“Many countries have adopted such a law, when their demographic situation was threatened,” Gurgulia continued. “There is nothing wrong if we adopt it at this stage.  We are a small nation which suffered a brutal war.  Poor families have more children than well-to-do families.  In our society, there is spiritual degradation.  The state now needs human resources, and we allow abortions.  Who wants it, should travel outside Abkhazia.  In our state, it is taboo.”

Abkhazia has a population of 240,705, according to the 2011 census. According to Katsia, on average 2,500 children were born in Abkhazia every year. 

Between 1999 and 2015, there were around 14,000 abortions, Gurgulia said. In 2015, 800 abortions were carried out, he added.

“We know well that, unofficially, there are three times more abortions,” Gurgulia said. “Out of these, only five per cent are for medical reasons.  Doctors should engage in prevention.”

However, Katsia said that doctors would now be forced, even in routine cases, to send women outside Abkhazia for abortions. Many already go to neighbouring Russia for the procedure.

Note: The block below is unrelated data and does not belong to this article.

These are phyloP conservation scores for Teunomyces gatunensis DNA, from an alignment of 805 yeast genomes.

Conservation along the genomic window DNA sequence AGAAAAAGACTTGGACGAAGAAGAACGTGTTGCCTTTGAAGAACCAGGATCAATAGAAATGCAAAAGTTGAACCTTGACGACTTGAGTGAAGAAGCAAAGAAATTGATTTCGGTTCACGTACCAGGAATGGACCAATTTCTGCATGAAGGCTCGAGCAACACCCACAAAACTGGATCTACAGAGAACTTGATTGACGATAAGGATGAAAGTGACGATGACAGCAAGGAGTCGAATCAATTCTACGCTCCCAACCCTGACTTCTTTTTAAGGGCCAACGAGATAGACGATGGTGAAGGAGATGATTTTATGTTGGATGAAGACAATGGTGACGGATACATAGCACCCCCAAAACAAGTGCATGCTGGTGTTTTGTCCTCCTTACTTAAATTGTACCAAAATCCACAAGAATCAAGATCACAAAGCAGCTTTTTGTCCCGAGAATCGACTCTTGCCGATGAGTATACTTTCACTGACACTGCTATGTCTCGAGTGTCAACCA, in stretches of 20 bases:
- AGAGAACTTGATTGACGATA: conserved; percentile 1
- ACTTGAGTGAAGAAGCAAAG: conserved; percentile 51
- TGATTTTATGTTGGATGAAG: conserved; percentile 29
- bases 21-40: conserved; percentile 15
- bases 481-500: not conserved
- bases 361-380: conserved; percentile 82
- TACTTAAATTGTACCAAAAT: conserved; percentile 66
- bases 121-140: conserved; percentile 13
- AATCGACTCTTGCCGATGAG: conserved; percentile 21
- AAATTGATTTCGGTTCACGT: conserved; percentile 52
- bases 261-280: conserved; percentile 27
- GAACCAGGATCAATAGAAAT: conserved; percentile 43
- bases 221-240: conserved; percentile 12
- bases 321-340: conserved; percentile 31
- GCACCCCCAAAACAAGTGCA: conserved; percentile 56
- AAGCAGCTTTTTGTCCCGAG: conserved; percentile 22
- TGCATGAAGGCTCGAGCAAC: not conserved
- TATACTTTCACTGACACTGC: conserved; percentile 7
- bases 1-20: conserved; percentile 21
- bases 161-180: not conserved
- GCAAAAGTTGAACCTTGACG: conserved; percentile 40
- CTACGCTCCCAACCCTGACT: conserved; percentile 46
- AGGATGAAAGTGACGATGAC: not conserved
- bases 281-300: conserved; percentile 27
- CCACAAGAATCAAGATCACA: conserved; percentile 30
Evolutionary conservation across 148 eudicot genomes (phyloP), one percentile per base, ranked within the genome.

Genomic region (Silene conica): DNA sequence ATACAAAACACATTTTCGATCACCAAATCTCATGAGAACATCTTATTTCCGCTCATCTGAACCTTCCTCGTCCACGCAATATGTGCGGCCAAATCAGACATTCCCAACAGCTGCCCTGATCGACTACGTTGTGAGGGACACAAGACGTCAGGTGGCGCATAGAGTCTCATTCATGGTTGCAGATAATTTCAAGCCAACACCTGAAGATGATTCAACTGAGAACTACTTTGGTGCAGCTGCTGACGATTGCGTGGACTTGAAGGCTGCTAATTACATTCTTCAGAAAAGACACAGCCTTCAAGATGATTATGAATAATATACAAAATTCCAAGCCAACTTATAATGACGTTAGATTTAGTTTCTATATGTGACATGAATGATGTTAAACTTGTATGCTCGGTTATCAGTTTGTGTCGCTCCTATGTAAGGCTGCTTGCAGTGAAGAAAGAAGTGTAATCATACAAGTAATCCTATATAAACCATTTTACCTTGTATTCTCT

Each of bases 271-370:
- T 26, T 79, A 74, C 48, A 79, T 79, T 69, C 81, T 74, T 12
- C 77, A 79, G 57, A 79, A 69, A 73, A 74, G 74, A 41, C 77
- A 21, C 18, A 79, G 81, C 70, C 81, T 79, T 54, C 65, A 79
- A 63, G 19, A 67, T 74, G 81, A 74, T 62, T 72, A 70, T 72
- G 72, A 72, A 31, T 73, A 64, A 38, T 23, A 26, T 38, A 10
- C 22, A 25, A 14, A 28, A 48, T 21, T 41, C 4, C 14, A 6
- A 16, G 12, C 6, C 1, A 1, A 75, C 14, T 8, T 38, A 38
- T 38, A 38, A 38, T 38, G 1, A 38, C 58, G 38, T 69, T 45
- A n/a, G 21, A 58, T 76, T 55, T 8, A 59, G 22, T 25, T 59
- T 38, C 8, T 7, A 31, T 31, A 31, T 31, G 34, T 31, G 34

“The law established a categorical ban on abortions,” Katsia said. “If the woman is in danger, for example, she has cancer in the early stages of pregnancy, treatment is necessary, during which an abortion has to be carried out otherwise, both the fetus and the mother will die.  It turns out that on the basis of this law, we have no right to do so.  We want to convey this elementary logic. 

“We hope that this is a misunderstanding that can subsequently be fixed.  We have to make amendments to the law because it cannot be otherwise,” Katsia concluded.    

Fatima Kharzalia, an obstetrician who works in a private clinic in the capital Sukhum, stopped performing abortions a long time ago due to her personal beliefs.  However, she also said that this law had not been thought through properly. 

Apart from not solving any demographic concerns, it would also create many problems that the state would struggle to cope with.

Illegal abortions could result in permanent injury and even death for the women involved, she said. Then there was the issue of abandoned babies and unplanned children.

“I believe the law is rash,” Kharzalia said.  “Even the most radical Islamic state is more flexible on this question.  It is necessary to consult and decide this matter with the professionals.”